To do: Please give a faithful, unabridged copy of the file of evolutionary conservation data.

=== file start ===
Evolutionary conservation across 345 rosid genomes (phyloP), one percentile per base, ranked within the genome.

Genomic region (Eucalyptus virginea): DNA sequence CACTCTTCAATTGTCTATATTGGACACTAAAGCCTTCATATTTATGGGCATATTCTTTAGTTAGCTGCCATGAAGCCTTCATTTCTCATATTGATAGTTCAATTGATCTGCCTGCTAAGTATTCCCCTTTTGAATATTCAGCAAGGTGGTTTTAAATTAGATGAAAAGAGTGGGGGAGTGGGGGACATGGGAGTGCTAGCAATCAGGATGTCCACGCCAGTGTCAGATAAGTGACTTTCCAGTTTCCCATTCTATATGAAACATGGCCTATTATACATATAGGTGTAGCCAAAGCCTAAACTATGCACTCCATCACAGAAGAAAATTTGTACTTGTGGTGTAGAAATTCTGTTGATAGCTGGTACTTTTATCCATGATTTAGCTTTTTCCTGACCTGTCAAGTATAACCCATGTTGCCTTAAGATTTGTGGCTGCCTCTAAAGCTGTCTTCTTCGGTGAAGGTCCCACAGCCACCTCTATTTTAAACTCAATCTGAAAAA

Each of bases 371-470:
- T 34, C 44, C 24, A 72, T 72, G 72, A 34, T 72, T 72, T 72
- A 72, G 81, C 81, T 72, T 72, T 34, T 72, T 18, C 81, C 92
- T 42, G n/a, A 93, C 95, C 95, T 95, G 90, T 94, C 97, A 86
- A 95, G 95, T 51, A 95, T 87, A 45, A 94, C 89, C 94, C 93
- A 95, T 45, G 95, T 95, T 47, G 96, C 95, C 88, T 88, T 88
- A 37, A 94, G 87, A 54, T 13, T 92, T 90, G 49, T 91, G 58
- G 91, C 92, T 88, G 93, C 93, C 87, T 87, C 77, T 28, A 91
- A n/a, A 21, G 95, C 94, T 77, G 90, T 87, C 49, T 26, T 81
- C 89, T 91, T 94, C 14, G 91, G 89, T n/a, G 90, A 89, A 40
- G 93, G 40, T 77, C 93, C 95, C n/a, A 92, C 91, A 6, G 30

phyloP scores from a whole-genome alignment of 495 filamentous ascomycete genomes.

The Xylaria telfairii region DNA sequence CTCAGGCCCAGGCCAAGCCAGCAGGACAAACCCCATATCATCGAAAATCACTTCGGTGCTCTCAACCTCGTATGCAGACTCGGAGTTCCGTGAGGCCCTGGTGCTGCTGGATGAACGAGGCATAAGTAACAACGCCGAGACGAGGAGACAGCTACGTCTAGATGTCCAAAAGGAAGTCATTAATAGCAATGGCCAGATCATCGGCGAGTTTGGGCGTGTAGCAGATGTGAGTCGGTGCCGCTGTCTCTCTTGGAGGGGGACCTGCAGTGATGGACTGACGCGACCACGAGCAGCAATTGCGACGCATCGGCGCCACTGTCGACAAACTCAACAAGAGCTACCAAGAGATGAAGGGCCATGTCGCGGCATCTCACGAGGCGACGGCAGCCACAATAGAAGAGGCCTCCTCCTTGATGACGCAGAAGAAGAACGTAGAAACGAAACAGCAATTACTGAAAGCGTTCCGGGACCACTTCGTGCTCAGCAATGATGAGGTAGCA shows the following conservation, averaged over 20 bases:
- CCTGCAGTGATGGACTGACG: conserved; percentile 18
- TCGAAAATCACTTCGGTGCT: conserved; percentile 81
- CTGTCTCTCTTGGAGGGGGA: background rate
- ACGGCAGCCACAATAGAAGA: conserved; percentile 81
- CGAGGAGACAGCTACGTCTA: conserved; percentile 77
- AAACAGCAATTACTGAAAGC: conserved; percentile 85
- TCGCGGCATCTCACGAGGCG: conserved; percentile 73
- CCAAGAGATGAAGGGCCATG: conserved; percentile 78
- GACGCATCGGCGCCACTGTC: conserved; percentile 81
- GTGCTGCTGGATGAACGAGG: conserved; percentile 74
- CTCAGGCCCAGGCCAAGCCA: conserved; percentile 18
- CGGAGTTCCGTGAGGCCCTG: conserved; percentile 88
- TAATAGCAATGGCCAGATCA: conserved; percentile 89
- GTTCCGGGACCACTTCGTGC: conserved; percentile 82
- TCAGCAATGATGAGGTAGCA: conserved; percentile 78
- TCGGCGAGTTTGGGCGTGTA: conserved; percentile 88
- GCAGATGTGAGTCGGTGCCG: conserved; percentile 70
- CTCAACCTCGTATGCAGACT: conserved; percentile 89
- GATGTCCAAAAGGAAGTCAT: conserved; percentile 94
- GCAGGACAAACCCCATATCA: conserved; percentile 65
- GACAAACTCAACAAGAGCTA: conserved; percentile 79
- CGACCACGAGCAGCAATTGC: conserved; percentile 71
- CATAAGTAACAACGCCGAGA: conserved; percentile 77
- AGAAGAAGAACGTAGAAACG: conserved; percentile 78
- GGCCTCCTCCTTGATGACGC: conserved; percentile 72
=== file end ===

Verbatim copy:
Evolutionary conservation across 345 rosid genomes (phyloP), one percentile per base, ranked within the genome.

Genomic region (Eucalyptus virginea): DNA sequence CACTCTTCAATTGTCTATATTGGACACTAAAGCCTTCATATTTATGGGCATATTCTTTAGTTAGCTGCCATGAAGCCTTCATTTCTCATATTGATAGTTCAATTGATCTGCCTGCTAAGTATTCCCCTTTTGAATATTCAGCAAGGTGGTTTTAAATTAGATGAAAAGAGTGGGGGAGTGGGGGACATGGGAGTGCTAGCAATCAGGATGTCCACGCCAGTGTCAGATAAGTGACTTTCCAGTTTCCCATTCTATATGAAACATGGCCTATTATACATATAGGTGTAGCCAAAGCCTAAACTATGCACTCCATCACAGAAGAAAATTTGTACTTGTGGTGTAGAAATTCTGTTGATAGCTGGTACTTTTATCCATGATTTAGCTTTTTCCTGACCTGTCAAGTATAACCCATGTTGCCTTAAGATTTGTGGCTGCCTCTAAAGCTGTCTTCTTCGGTGAAGGTCCCACAGCCACCTCTATTTTAAACTCAATCTGAAAAA

Each of bases 371-470:
- T 34, C 44, C 24, A 72, T 72, G 72, A 34, T 72, T 72, T 72
- A 72, G 81, C 81, T 72, T 72, T 34, T 72, T 18, C 81, C 92
- T 42, G n/a, A 93, C 95, C 95, T 95, G 90, T 94, C 97, A 86
- A 95, G 95, T 51, A 95, T 87, A 45, A 94, C 89, C 94, C 93
- A 95, T 45, G 95, T 95, T 47, G 96, C 95, C 88, T 88, T 88
- A 37, A 94, G 87, A 54, T 13, T 92, T 90, G 49, T 91, G 58
- G 91, C 92, T 88, G 93, C 93, C 87, T 87, C 77, T 28, A 91
- A n/a, A 21, G 95, C 94, T 77, G 90, T 87, C 49, T 26, T 81
- C 89, T 91, T 94, C 14, G 91, G 89, T n/a, G 90, A 89, A 40
- G 93, G 40, T 77, C 93, C 95, C n/a, A 92, C 91, A 6, G 30

phyloP scores from a whole-genome alignment of 495 filamentous ascomycete genomes.

The Xylaria telfairii region DNA sequence CTCAGGCCCAGGCCAAGCCAGCAGGACAAACCCCATATCATCGAAAATCACTTCGGTGCTCTCAACCTCGTATGCAGACTCGGAGTTCCGTGAGGCCCTGGTGCTGCTGGATGAACGAGGCATAAGTAACAACGCCGAGACGAGGAGACAGCTACGTCTAGATGTCCAAAAGGAAGTCATTAATAGCAATGGCCAGATCATCGGCGAGTTTGGGCGTGTAGCAGATGTGAGTCGGTGCCGCTGTCTCTCTTGGAGGGGGACCTGCAGTGATGGACTGACGCGACCACGAGCAGCAATTGCGACGCATCGGCGCCACTGTCGACAAACTCAACAAGAGCTACCAAGAGATGAAGGGCCATGTCGCGGCATCTCACGAGGCGACGGCAGCCACAATAGAAGAGGCCTCCTCCTTGATGACGCAGAAGAAGAACGTAGAAACGAAACAGCAATTACTGAAAGCGTTCCGGGACCACTTCGTGCTCAGCAATGATGAGGTAGCA shows the following conservation, averaged over 20 bases:
- CCTGCAGTGATGGACTGACG: conserved; percentile 18
- TCGAAAATCACTTCGGTGCT: conserved; percentile 81
- CTGTCTCTCTTGGAGGGGGA: background rate
- ACGGCAGCCACAATAGAAGA: conserved; percentile 81
- CGAGGAGACAGCTACGTCTA: conserved; percentile 77
- AAACAGCAATTACTGAAAGC: conserved; percentile 85
- TCGCGGCATCTCACGAGGCG: conserved; percentile 73
- CCAAGAGATGAAGGGCCATG: conserved; percentile 78
- GACGCATCGGCGCCACTGTC: conserved; percentile 81
- GTGCTGCTGGATGAACGAGG: conserved; percentile 74
- CTCAGGCCCAGGCCAAGCCA: conserved; percentile 18
- CGGAGTTCCGTGAGGCCCTG: conserved; percentile 88
- TAATAGCAATGGCCAGATCA: conserved; percentile 89
- GTTCCGGGACCACTTCGTGC: conserved; percentile 82
- TCAGCAATGATGAGGTAGCA: conserved; percentile 78
- TCGGCGAGTTTGGGCGTGTA: conserved; percentile 88
- GCAGATGTGAGTCGGTGCCG: conserved; percentile 70
- CTCAACCTCGTATGCAGACT: conserved; percentile 89
- GATGTCCAAAAGGAAGTCAT: conserved; percentile 94
- GCAGGACAAACCCCATATCA: conserved; percentile 65
- GACAAACTCAACAAGAGCTA: conserved; percentile 79
- CGACCACGAGCAGCAATTGC: conserved; percentile 71
- CATAAGTAACAACGCCGAGA: conserved; percentile 77
- AGAAGAAGAACGTAGAAACG: conserved; percentile 78
- GGCCTCCTCCTTGATGACGC: conserved; percentile 72